(f) Average life expectancy of birth globally reached 65 years in 1996 and in many countries exceeds 80 years.
(g) The leading bitter disease is coronary heart diseases.
(h) WHO has called for an intensified and sustained global campaign to encourage healthy life styles. Main risk factors should be attached to combat incidence of these fatal diseases.
World Health Organisation (WHO) and initiatives to control AIDS
The Assembly reviewed the impact of implementation of world-wide strategy in order to prevent and control AIDS during its session in 1996 progress of Joint UN Programme on HIV/AIDS was also assessed. The following factors were noted by the Assembly:
• Impact of HIV/AIDS was found to be expanding and intensifying in developing countries.
• New resources for mobilisation were contemplated in order to combat HIV/AIDS.
• The Assembly requested WHO to incorporate UN-AIDS-specific policies, norms and strategies in their activities and also to collaborate on all aspects of resource mobilisation for effective controlling of HIV/AIDS.
World Health Organisation (WHO) and Polio Eradication
Polio is an acute viral disease marked by inflammation of nerve cells of the brain stem and spinal cord which became feared worldwide because it striking suddenly and paralysing mainly children for life. Then WHO came forward to eradicate this global disease with larger private-public partnership for health and as a result polio is reduced by 99% but unfortunately this disease survives only in vulnerable section of the society i.e. world’s poorest and most marginalized communities.
Governing Bodies of World Health Organisation (WHO)
The Executive Board is composed of 34 members technically qualified in the field of health. Members are elected for three-year terms. The main Board meeting, at which the agenda for the forthcoming Health Assembly is agreed upon and resolutions for forwarding to the Health Assembly are adopted, is held in January, with a second shorter meeting in May, immediately after the Health Assembly, for more administrative matters. The main functions of the Board are to give effective decisions and policies of the World Health Assembly, to advise it and generally to facilitate its work.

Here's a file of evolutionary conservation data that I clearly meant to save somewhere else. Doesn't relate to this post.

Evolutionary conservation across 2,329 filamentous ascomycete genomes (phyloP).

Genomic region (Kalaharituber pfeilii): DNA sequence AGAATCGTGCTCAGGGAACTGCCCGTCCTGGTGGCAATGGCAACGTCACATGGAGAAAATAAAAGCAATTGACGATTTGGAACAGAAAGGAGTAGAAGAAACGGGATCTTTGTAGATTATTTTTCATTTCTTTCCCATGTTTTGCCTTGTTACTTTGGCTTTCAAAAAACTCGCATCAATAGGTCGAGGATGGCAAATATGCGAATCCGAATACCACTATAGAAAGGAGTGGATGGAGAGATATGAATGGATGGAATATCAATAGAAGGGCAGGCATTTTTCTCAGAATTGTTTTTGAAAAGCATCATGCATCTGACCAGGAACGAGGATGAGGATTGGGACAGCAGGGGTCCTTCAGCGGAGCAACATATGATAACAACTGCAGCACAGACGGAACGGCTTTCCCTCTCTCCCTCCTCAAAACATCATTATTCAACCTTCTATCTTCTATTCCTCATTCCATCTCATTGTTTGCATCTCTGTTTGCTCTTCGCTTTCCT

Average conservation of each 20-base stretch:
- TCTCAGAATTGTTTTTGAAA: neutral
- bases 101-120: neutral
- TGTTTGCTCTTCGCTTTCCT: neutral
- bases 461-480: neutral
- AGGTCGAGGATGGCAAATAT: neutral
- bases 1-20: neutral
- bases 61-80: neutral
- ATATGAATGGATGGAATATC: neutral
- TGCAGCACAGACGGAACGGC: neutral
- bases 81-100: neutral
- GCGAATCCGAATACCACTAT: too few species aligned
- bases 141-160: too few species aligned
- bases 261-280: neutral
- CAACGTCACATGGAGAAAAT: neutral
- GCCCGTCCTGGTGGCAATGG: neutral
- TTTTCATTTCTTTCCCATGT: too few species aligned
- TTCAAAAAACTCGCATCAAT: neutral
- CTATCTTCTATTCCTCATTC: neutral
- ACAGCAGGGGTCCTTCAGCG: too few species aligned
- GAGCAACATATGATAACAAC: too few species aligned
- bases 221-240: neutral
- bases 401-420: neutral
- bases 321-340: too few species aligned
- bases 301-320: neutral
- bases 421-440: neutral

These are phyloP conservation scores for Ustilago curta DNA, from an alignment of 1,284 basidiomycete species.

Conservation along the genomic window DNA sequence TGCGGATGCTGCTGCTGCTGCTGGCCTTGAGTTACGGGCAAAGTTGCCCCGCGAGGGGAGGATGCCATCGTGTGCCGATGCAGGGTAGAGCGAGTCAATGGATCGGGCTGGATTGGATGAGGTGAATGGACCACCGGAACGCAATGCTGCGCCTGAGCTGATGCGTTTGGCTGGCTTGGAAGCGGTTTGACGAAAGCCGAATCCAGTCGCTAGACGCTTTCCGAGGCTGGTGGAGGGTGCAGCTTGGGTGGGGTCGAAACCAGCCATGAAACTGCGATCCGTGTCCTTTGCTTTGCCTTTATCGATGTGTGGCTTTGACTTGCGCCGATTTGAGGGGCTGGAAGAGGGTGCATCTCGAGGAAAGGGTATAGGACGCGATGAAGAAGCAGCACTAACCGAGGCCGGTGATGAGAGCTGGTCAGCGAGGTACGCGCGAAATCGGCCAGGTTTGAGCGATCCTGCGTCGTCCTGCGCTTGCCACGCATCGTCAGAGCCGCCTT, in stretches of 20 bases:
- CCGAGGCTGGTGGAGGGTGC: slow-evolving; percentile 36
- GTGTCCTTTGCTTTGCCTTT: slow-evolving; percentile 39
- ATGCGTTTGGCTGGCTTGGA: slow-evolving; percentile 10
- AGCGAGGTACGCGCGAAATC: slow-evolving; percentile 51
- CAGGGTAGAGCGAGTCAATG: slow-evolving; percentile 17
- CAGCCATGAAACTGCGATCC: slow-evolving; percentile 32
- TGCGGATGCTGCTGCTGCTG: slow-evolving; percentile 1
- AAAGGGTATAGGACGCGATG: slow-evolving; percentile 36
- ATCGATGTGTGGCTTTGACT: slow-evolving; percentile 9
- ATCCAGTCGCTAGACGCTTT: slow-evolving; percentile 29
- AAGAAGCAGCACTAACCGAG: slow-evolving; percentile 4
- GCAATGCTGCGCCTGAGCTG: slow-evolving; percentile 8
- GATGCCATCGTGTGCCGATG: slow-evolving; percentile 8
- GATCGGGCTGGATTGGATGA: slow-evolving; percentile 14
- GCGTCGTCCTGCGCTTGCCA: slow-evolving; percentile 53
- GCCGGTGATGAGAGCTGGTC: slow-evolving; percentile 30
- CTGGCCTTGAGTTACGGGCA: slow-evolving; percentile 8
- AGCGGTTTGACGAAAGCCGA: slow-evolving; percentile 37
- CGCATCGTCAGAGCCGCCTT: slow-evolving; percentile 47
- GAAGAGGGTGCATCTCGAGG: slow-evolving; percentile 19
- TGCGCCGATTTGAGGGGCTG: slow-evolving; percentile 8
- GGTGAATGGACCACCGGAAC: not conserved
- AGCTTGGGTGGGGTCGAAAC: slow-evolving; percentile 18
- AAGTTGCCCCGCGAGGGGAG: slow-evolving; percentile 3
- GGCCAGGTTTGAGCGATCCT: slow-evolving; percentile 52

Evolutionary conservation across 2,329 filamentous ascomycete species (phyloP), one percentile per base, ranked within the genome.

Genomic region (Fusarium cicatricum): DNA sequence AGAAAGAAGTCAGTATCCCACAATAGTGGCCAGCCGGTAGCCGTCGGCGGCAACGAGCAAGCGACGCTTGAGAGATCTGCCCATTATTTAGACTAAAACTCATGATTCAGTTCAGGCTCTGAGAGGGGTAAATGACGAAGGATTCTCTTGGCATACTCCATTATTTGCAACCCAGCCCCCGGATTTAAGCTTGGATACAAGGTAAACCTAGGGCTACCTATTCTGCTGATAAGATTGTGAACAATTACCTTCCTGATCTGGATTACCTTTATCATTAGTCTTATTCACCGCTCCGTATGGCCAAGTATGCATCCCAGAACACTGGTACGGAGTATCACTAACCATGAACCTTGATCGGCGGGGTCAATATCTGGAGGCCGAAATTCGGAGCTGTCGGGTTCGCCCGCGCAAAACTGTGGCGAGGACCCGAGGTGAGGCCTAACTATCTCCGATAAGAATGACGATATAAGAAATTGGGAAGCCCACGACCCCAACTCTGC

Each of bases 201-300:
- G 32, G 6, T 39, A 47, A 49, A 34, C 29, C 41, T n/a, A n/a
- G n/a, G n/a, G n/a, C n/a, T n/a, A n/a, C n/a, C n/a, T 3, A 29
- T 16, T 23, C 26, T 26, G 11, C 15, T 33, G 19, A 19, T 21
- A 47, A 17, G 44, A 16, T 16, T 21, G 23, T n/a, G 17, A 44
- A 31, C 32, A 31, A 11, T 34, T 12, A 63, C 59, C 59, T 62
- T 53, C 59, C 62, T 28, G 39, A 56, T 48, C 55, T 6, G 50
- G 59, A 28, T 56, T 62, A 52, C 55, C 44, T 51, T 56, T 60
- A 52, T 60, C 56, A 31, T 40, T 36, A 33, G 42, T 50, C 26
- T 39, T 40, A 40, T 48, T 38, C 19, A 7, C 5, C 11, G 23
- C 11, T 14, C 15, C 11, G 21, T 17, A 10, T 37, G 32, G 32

World Health Assembly: The apex decision-making body for WHO is the World Health Assembly whose main function is to determine the policies of the Organization. It generally meets in Geneva in May each year, and is attended by delegations from all 194 Member States. Its main function is to determine the policies of the Organization.
The Health Assembly appoints the Director-General, supervises the financial policies of the Organization, and reviews and approves the proposed programme budget. It similarly considers reports of the Executive Board, which it instructs in regard to matters upon which further action, study, investigation or report may be required.
Secretariat: The Secretariat of WHO is staffed by some 7000 health and other experts and support staff on fixed-term appointments, working at headquarters, in the six regional offices, and in countries. The Organization is headed by the Director-General, who is appointed by the Health Assembly on the nomination of the Executive Board.